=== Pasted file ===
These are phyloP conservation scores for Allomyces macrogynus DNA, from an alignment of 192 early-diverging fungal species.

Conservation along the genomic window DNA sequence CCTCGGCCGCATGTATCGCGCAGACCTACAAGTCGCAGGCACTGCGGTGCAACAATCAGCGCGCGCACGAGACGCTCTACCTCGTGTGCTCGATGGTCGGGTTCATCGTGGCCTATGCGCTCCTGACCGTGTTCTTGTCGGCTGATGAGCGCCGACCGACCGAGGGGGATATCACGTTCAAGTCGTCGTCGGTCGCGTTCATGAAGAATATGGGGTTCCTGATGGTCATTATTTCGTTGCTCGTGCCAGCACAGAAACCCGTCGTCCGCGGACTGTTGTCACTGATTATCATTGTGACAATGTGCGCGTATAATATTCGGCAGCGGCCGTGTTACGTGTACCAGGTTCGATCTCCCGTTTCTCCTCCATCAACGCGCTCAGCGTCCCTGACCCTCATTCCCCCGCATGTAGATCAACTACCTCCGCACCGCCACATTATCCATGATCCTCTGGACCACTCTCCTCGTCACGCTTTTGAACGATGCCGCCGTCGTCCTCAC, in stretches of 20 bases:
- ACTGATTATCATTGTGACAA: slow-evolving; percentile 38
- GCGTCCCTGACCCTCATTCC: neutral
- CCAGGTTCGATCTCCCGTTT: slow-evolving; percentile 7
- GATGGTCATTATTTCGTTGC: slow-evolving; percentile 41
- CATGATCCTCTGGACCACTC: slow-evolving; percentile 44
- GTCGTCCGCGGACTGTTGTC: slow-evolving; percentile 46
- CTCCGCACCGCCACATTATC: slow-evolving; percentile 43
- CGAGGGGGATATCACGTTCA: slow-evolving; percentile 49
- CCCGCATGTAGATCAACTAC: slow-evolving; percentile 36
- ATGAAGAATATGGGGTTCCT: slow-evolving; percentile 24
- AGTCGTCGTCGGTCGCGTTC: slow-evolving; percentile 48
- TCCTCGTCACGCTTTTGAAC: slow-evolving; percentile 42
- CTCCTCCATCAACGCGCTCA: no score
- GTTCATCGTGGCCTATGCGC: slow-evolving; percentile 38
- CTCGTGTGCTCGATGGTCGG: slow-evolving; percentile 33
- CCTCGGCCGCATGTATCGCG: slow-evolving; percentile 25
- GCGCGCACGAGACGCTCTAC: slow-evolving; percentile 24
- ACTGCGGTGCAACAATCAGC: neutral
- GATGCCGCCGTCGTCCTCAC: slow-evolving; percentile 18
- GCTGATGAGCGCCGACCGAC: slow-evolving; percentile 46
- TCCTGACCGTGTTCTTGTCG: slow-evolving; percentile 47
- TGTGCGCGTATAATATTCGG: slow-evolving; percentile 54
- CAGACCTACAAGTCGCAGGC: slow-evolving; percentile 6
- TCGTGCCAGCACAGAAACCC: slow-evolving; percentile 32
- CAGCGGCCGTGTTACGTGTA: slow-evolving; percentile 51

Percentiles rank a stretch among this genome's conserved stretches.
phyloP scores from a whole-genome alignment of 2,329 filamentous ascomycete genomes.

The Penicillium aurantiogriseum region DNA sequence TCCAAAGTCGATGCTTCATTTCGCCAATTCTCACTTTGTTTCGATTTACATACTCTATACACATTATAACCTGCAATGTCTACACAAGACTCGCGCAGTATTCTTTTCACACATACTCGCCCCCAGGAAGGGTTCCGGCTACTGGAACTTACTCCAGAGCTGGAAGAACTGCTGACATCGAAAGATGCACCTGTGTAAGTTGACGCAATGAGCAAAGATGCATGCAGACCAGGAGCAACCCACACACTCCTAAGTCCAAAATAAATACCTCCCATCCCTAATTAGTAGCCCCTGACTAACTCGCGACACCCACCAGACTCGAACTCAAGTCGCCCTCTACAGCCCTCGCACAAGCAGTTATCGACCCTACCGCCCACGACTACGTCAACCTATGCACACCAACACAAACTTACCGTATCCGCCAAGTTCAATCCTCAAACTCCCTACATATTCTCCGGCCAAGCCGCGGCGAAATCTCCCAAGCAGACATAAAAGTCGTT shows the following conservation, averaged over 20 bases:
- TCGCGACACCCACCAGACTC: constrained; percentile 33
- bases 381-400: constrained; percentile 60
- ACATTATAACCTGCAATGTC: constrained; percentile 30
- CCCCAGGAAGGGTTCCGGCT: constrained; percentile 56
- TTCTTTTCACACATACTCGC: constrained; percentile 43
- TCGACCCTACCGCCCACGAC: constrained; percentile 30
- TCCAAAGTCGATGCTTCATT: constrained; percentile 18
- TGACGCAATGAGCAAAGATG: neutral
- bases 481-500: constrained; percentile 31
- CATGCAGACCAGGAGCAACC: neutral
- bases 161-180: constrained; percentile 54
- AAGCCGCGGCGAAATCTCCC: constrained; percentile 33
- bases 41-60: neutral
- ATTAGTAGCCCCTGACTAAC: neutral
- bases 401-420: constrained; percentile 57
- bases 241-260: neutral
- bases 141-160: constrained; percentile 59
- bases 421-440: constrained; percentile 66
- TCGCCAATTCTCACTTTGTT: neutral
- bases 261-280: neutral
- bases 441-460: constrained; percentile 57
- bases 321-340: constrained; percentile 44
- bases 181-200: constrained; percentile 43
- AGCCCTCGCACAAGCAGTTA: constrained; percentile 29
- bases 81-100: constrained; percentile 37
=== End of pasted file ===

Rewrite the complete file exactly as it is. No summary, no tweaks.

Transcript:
These are phyloP conservation scores for Allomyces macrogynus DNA, from an alignment of 192 early-diverging fungal species.

Conservation along the genomic window DNA sequence CCTCGGCCGCATGTATCGCGCAGACCTACAAGTCGCAGGCACTGCGGTGCAACAATCAGCGCGCGCACGAGACGCTCTACCTCGTGTGCTCGATGGTCGGGTTCATCGTGGCCTATGCGCTCCTGACCGTGTTCTTGTCGGCTGATGAGCGCCGACCGACCGAGGGGGATATCACGTTCAAGTCGTCGTCGGTCGCGTTCATGAAGAATATGGGGTTCCTGATGGTCATTATTTCGTTGCTCGTGCCAGCACAGAAACCCGTCGTCCGCGGACTGTTGTCACTGATTATCATTGTGACAATGTGCGCGTATAATATTCGGCAGCGGCCGTGTTACGTGTACCAGGTTCGATCTCCCGTTTCTCCTCCATCAACGCGCTCAGCGTCCCTGACCCTCATTCCCCCGCATGTAGATCAACTACCTCCGCACCGCCACATTATCCATGATCCTCTGGACCACTCTCCTCGTCACGCTTTTGAACGATGCCGCCGTCGTCCTCAC, in stretches of 20 bases:
- ACTGATTATCATTGTGACAA: slow-evolving; percentile 38
- GCGTCCCTGACCCTCATTCC: neutral
- CCAGGTTCGATCTCCCGTTT: slow-evolving; percentile 7
- GATGGTCATTATTTCGTTGC: slow-evolving; percentile 41
- CATGATCCTCTGGACCACTC: slow-evolving; percentile 44
- GTCGTCCGCGGACTGTTGTC: slow-evolving; percentile 46
- CTCCGCACCGCCACATTATC: slow-evolving; percentile 43
- CGAGGGGGATATCACGTTCA: slow-evolving; percentile 49
- CCCGCATGTAGATCAACTAC: slow-evolving; percentile 36
- ATGAAGAATATGGGGTTCCT: slow-evolving; percentile 24
- AGTCGTCGTCGGTCGCGTTC: slow-evolving; percentile 48
- TCCTCGTCACGCTTTTGAAC: slow-evolving; percentile 42
- CTCCTCCATCAACGCGCTCA: no score
- GTTCATCGTGGCCTATGCGC: slow-evolving; percentile 38
- CTCGTGTGCTCGATGGTCGG: slow-evolving; percentile 33
- CCTCGGCCGCATGTATCGCG: slow-evolving; percentile 25
- GCGCGCACGAGACGCTCTAC: slow-evolving; percentile 24
- ACTGCGGTGCAACAATCAGC: neutral
- GATGCCGCCGTCGTCCTCAC: slow-evolving; percentile 18
- GCTGATGAGCGCCGACCGAC: slow-evolving; percentile 46
- TCCTGACCGTGTTCTTGTCG: slow-evolving; percentile 47
- TGTGCGCGTATAATATTCGG: slow-evolving; percentile 54
- CAGACCTACAAGTCGCAGGC: slow-evolving; percentile 6
- TCGTGCCAGCACAGAAACCC: slow-evolving; percentile 32
- CAGCGGCCGTGTTACGTGTA: slow-evolving; percentile 51

Percentiles rank a stretch among this genome's conserved stretches.
phyloP scores from a whole-genome alignment of 2,329 filamentous ascomycete genomes.

The Penicillium aurantiogriseum region DNA sequence TCCAAAGTCGATGCTTCATTTCGCCAATTCTCACTTTGTTTCGATTTACATACTCTATACACATTATAACCTGCAATGTCTACACAAGACTCGCGCAGTATTCTTTTCACACATACTCGCCCCCAGGAAGGGTTCCGGCTACTGGAACTTACTCCAGAGCTGGAAGAACTGCTGACATCGAAAGATGCACCTGTGTAAGTTGACGCAATGAGCAAAGATGCATGCAGACCAGGAGCAACCCACACACTCCTAAGTCCAAAATAAATACCTCCCATCCCTAATTAGTAGCCCCTGACTAACTCGCGACACCCACCAGACTCGAACTCAAGTCGCCCTCTACAGCCCTCGCACAAGCAGTTATCGACCCTACCGCCCACGACTACGTCAACCTATGCACACCAACACAAACTTACCGTATCCGCCAAGTTCAATCCTCAAACTCCCTACATATTCTCCGGCCAAGCCGCGGCGAAATCTCCCAAGCAGACATAAAAGTCGTT shows the following conservation, averaged over 20 bases:
- TCGCGACACCCACCAGACTC: constrained; percentile 33
- bases 381-400: constrained; percentile 60
- ACATTATAACCTGCAATGTC: constrained; percentile 30
- CCCCAGGAAGGGTTCCGGCT: constrained; percentile 56
- TTCTTTTCACACATACTCGC: constrained; percentile 43
- TCGACCCTACCGCCCACGAC: constrained; percentile 30
- TCCAAAGTCGATGCTTCATT: constrained; percentile 18
- TGACGCAATGAGCAAAGATG: neutral
- bases 481-500: constrained; percentile 31
- CATGCAGACCAGGAGCAACC: neutral
- bases 161-180: constrained; percentile 54
- AAGCCGCGGCGAAATCTCCC: constrained; percentile 33
- bases 41-60: neutral
- ATTAGTAGCCCCTGACTAAC: neutral
- bases 401-420: constrained; percentile 57
- bases 241-260: neutral
- bases 141-160: constrained; percentile 59
- bases 421-440: constrained; percentile 66
- TCGCCAATTCTCACTTTGTT: neutral
- bases 261-280: neutral
- bases 441-460: constrained; percentile 57
- bases 321-340: constrained; percentile 44
- bases 181-200: constrained; percentile 43
- AGCCCTCGCACAAGCAGTTA: constrained; percentile 29
- bases 81-100: constrained; percentile 37